Tonia Ransom has been lending her voice and giving a whole new platform to black authors of short horror with her podcast, Nightlight; paying the authors for their work and turning them into audio productions to pulse through the ears of horror fans. In addition, Tonia is also an author herself, writing stories for her patrons on Patreon as well as her followers on Twitter and more.
An Interview With Tonia Ransom
What initially got you into horror and how old were you when you first became interested?
Tonia Ransom (TR): I’m the middle of 6 children and all of my older siblings are brothers who loved horror. Younger siblings always look up to the older ones and I was no exception. I watched horror movies with my dad and brothers from a young age—probably 8 or 9. I wrote my first horror story, Michael Myers fan fic complete with bloody knives and dead bodies, in 2nd grade. When my teacher scheduled a meeting with my mom, I thought it was because she was proud of my work…I was wrong. Ha! But I’ve been hooked ever since.
Can you tell us more about the Michael Myers story you wrote? That sounds super interesting for something a child in second grade would be writing!
TR: I sadly don’t remember much of it. I do remember that there were lots of knives and blood and dead bodies, and in the end, Michael triumphs. I was writing dark endings even then!
It’s been said that you really enjoy stories with a twist. Without spoiling the twists, do you have any favorite book/ movie/ TV Show episode twists that have inspired you?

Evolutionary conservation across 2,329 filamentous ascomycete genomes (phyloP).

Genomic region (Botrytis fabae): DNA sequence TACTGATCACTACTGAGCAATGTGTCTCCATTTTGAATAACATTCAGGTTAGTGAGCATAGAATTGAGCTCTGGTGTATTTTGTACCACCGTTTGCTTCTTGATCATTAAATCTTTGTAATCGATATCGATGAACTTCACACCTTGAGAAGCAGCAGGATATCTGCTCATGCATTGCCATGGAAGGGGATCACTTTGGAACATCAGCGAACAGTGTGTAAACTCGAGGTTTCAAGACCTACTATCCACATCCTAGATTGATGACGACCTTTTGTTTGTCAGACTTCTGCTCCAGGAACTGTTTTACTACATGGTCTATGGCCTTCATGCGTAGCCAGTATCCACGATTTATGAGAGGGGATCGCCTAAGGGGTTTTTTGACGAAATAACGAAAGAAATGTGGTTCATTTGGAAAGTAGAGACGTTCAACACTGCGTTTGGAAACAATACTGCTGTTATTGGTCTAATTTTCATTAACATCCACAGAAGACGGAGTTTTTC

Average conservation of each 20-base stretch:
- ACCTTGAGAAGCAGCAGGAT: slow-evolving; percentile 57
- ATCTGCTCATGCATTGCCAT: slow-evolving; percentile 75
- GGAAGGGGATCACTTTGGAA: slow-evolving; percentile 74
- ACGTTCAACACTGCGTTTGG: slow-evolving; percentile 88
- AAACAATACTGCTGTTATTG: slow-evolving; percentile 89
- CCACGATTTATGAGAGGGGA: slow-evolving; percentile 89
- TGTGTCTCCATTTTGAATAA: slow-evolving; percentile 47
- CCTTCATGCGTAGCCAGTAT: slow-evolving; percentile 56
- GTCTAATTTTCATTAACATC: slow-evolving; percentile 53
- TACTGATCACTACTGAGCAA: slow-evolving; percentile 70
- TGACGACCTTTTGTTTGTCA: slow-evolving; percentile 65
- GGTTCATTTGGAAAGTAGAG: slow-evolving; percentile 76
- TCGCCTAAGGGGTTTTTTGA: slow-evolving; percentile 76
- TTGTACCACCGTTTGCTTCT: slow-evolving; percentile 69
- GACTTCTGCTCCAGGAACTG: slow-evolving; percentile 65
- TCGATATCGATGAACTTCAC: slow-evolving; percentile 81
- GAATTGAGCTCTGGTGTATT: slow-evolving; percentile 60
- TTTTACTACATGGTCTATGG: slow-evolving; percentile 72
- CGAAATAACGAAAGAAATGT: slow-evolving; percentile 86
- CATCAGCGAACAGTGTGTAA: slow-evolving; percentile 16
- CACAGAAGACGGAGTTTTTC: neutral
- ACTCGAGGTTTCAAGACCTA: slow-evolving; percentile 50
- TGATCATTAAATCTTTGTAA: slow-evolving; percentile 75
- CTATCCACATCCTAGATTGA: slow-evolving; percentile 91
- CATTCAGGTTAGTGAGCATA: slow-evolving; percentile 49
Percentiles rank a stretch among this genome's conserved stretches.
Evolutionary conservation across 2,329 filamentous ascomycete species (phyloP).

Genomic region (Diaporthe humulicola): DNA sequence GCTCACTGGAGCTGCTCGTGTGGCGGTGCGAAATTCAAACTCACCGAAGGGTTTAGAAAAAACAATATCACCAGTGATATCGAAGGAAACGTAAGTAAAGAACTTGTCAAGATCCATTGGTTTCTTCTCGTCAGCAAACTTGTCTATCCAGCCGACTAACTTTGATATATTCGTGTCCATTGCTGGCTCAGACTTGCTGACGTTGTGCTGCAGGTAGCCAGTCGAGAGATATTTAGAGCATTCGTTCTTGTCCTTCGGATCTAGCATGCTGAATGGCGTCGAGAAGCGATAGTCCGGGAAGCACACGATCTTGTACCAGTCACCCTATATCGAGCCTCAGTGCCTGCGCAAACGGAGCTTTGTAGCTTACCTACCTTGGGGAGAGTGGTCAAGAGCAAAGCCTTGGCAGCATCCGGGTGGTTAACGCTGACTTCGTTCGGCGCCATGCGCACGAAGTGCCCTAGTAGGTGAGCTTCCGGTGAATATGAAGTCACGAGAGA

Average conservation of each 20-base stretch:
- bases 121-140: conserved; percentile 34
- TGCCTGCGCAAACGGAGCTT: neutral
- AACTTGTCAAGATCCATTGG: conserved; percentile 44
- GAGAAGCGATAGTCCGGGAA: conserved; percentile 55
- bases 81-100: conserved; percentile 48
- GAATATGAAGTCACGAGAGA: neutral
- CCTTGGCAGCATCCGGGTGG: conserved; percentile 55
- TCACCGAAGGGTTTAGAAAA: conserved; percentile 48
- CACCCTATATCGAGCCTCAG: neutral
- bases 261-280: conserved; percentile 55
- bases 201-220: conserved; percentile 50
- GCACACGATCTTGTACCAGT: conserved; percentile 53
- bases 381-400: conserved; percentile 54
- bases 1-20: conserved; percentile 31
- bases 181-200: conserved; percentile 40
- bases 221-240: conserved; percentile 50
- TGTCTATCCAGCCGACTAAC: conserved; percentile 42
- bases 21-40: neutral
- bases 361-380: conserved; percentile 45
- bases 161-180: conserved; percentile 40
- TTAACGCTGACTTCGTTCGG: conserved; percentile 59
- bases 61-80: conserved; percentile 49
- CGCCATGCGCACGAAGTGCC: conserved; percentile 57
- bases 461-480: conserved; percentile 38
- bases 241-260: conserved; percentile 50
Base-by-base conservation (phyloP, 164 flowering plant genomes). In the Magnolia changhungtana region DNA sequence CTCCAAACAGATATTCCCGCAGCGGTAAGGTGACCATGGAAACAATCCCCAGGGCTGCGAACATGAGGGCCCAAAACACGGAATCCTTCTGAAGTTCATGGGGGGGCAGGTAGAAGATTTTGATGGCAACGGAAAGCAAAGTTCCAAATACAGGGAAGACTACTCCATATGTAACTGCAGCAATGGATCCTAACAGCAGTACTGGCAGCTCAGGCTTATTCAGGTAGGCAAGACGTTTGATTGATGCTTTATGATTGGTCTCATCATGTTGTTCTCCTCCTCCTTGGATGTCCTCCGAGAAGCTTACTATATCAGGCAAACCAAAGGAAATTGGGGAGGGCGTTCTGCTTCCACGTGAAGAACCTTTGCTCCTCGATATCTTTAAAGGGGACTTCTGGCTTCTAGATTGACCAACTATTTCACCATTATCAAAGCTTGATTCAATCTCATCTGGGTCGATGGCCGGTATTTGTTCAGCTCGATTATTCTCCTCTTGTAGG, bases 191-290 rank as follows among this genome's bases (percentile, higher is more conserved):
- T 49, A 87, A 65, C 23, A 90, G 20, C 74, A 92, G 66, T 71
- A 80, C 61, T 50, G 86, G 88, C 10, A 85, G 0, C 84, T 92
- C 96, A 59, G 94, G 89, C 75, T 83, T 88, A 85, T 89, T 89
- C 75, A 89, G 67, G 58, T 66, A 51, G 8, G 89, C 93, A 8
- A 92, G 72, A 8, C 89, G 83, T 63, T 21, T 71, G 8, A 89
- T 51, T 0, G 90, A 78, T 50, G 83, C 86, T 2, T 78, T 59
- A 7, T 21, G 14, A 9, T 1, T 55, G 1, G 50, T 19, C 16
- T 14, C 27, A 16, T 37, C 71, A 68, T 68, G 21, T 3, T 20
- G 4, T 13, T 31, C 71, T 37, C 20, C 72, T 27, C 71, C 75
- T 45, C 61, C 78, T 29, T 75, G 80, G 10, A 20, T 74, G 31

TR: The Twilight Zone (my favorite show of all time) is full of episodes with twists. My favorite twist is the one from the episode called The Invaders where aliens land and terrorize a woman living alone. I once showed it to my class of 7th graders and the looks on their faces when the twist was revealed was priceless! When I write a story, it’s always my goal to throw readers/listeners for a loop just like that episode threw me for a loop.
What in your mind are some things that bridge the gap between a good horror story and a great one?
TR: For me, a great horror story keeps you asking questions beginning to end. How did a character die? Will they survive? Who is the killer? Is the ghost real? What dark entity is terrorizing this small town? The longer the story, the more questions it should raise. The more compelling the question, the better the story.
Are there any tropes or themes that you would love to see more of in short stories and novels?
TR: I would love to see more haunted house stories. I’m a sucker for a good ghost story, especially if the ghosts in question are children.
Horror is a genre that can definitely vary from person to person in that different things scare different people. Are there any things in particular that give you the creeps when reading a story?